The nth Term - Corbettmaths. Sequences - Finding A Rule. To find a missing number in a Sequence, first we must have a Rule Quick Definition of Sequence Read Sequences and Series for a more in-depth discussion, but put simply: A Sequence is a set of things (usually numbers) that are in order.

Each number in the sequence is called a term (or sometimes "element" or "member"): Finding Missing Numbers To find a missing number, first find a Rule behind the Sequence. Sometimes we can just look at the numbers and see a pattern: Example: 1, 4, 9, 16, ? Answer: they are Squares (12=1, 22=4, 32=9, 42=16, ...) Rule: xn = n2 Sequence: 1, 4, 9, 16, 25, 36, 49, ...

Did you see how we wrote that rule using "x" and "n" ? KS3 Bitesize Maths - Linear sequences : Revision, Page 3. Worksheet - Finding the nth term rule. To Be Continued. Algebra Generating a sequence given a rule 2. Algebra Generating a sequence given a rule 1. Sticky Triangles. Unit 7 Section 3 : Generating Number Sequences.

In this section you will find out how a formula can be used to give the terms of a sequence.

Example 1 The formula 5n describes a sequence. To find out what the sequence is, we need to let n have the values 1, 2, 3, 4, ... Remember, 5n means 5 × n. So the sequence given by 5n is 5, 10, 15, 20, ... Example 2 The formula 7n - 3 also describes a sequence. So the sequence given by 7n - 3 is 4, 11, 18, 25, ...

We say that 7n - 3 is the general term of the sequence. Example Question Work out the answer to each of these questions then click on the button marked to see whether you are correct. (a) What sequence is generated by the general term 5n - 1? (b) What sequence is generated by the general term 6n + 2? Exercises Work out the answers to the questions below and fill in the boxes. Button to find out whether you have answered correctly. Will appear and you should move on to the next question.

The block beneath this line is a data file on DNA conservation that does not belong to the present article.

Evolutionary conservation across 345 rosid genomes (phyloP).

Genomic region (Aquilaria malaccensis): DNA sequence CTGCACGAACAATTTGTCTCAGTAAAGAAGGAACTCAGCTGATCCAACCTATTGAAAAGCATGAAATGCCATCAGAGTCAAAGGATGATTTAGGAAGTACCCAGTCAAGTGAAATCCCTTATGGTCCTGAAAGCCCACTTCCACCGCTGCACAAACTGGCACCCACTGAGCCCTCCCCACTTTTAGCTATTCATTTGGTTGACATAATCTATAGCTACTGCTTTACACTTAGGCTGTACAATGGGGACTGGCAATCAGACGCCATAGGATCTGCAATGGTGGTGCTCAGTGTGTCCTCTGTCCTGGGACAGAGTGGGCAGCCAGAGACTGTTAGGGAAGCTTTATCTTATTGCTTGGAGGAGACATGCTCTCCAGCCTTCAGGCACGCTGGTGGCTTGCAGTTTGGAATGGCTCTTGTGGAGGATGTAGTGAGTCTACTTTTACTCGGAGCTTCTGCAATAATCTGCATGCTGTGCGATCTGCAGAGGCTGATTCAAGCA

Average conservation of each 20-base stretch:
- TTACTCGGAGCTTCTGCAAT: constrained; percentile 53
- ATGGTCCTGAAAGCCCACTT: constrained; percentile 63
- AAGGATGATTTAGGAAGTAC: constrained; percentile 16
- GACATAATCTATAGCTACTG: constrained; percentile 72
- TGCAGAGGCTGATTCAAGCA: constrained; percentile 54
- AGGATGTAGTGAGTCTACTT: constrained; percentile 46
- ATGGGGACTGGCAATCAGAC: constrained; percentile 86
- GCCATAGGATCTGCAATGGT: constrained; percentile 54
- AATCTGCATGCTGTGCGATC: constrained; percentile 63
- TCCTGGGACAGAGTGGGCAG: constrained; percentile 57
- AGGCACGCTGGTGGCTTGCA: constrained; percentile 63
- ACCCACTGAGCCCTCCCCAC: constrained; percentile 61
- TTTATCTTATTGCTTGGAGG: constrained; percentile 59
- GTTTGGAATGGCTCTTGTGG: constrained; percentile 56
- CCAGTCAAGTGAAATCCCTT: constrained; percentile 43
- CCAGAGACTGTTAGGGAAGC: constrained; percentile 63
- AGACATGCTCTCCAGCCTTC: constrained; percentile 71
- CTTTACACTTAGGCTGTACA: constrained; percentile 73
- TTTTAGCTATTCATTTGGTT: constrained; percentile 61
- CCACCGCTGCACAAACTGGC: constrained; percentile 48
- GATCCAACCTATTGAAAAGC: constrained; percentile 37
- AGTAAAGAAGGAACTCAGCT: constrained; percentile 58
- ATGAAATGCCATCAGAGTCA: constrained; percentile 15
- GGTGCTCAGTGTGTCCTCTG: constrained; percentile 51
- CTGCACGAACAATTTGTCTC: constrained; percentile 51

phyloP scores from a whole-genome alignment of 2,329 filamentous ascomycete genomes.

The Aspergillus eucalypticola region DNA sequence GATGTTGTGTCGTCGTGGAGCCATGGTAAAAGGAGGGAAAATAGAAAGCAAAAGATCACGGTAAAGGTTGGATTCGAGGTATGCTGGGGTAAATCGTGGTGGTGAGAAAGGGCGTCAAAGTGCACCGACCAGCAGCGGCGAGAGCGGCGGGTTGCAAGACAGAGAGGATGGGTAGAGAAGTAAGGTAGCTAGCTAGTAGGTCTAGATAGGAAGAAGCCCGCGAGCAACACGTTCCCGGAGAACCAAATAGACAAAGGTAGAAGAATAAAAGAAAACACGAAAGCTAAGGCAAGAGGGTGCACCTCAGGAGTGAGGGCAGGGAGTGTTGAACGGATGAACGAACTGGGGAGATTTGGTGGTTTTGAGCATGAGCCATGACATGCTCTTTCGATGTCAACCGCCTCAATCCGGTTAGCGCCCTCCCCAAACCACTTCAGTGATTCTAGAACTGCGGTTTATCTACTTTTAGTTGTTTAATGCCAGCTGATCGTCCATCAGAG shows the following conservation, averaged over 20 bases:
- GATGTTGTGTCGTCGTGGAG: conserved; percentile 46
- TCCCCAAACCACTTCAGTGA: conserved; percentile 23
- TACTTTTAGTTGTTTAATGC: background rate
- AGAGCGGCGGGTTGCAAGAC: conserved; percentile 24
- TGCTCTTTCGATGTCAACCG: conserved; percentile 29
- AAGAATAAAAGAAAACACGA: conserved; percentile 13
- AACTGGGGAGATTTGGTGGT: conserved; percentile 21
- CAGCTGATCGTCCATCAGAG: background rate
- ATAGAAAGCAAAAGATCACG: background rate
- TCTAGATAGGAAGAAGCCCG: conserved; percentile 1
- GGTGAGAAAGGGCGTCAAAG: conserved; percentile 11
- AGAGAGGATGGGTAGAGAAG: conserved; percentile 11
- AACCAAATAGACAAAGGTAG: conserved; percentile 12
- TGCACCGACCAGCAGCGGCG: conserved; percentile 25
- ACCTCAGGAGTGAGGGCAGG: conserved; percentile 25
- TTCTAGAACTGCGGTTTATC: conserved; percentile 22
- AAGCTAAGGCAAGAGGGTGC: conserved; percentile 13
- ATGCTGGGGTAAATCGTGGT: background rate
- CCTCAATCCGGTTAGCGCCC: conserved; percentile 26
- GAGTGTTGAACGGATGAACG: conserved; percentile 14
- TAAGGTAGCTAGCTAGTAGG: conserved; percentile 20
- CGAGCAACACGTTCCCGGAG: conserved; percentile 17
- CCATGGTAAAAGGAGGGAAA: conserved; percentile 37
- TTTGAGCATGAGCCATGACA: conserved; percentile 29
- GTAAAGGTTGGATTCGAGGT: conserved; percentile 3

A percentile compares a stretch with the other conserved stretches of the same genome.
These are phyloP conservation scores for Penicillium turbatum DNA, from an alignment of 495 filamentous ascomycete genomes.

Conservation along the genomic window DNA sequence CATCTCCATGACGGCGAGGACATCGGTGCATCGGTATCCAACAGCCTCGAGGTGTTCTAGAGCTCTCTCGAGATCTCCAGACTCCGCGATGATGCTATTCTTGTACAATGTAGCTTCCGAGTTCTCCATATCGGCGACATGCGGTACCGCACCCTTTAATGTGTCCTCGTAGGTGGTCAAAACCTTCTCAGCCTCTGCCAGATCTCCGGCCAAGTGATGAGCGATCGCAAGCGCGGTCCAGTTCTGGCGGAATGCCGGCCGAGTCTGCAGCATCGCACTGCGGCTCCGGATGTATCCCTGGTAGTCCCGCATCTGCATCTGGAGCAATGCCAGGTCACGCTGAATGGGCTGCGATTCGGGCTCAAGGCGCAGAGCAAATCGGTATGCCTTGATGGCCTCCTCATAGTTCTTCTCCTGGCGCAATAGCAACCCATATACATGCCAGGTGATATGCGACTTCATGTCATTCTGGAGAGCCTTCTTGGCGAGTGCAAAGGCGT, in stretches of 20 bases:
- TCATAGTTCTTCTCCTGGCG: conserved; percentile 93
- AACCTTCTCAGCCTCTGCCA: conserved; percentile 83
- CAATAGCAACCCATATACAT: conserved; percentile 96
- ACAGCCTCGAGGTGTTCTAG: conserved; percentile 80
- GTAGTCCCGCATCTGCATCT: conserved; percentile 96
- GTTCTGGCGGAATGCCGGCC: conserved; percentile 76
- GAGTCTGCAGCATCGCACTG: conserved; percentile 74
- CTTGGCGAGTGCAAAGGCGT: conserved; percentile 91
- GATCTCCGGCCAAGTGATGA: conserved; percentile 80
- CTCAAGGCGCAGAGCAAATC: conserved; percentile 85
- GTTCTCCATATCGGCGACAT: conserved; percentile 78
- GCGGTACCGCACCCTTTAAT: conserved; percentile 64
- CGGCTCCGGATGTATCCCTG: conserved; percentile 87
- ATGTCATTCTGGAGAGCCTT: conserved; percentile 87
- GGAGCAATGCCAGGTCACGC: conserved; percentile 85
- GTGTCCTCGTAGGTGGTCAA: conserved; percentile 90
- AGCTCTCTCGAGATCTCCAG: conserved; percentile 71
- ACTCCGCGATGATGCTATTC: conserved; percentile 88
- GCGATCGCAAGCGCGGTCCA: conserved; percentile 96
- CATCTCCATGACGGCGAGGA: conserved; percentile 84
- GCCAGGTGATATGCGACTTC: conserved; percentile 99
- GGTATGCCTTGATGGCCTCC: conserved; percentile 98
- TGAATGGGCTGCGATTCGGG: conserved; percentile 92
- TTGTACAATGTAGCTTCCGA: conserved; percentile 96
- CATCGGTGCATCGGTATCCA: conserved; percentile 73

Appears then your answer is wrong. To clear your original answer and have another go. To see the answer. Chinese Dragon Game - Ordering and Sequencing Numbers. Algebra term to term rule. Number Patterns - 9-11 year olds. Number Sequences - Square, Cube and Fibonacci. Numbers can have interesting patterns.

Here we list the most common patterns and how they are made. Arithmetic Sequences An Arithmetic Sequence is made by adding the same value each time. Example: This sequence has a difference of 3 between each number. This sequence has a difference of 5 between each number. The value added each time is called the "common difference" What is the common difference in this example? Answer: The common difference is 8 The common difference could also be negative: This common difference is −2 The pattern is continued by subtracting 2 each time, like this: Geometric Sequences A Geometric Sequence is made by multiplying by the same value each time. This sequence has a factor of 3 between each number. What we multiply by each time is called the "common ratio". In the previous example the common ratio was 3: We can start with any number: Example: Common Ratio of 3, But Starting at 2 This sequence also has a common ratio of 3, but it starts with 2.

Special Sequences. IXL - Complete a geometric number sequence (Year 6 maths practice)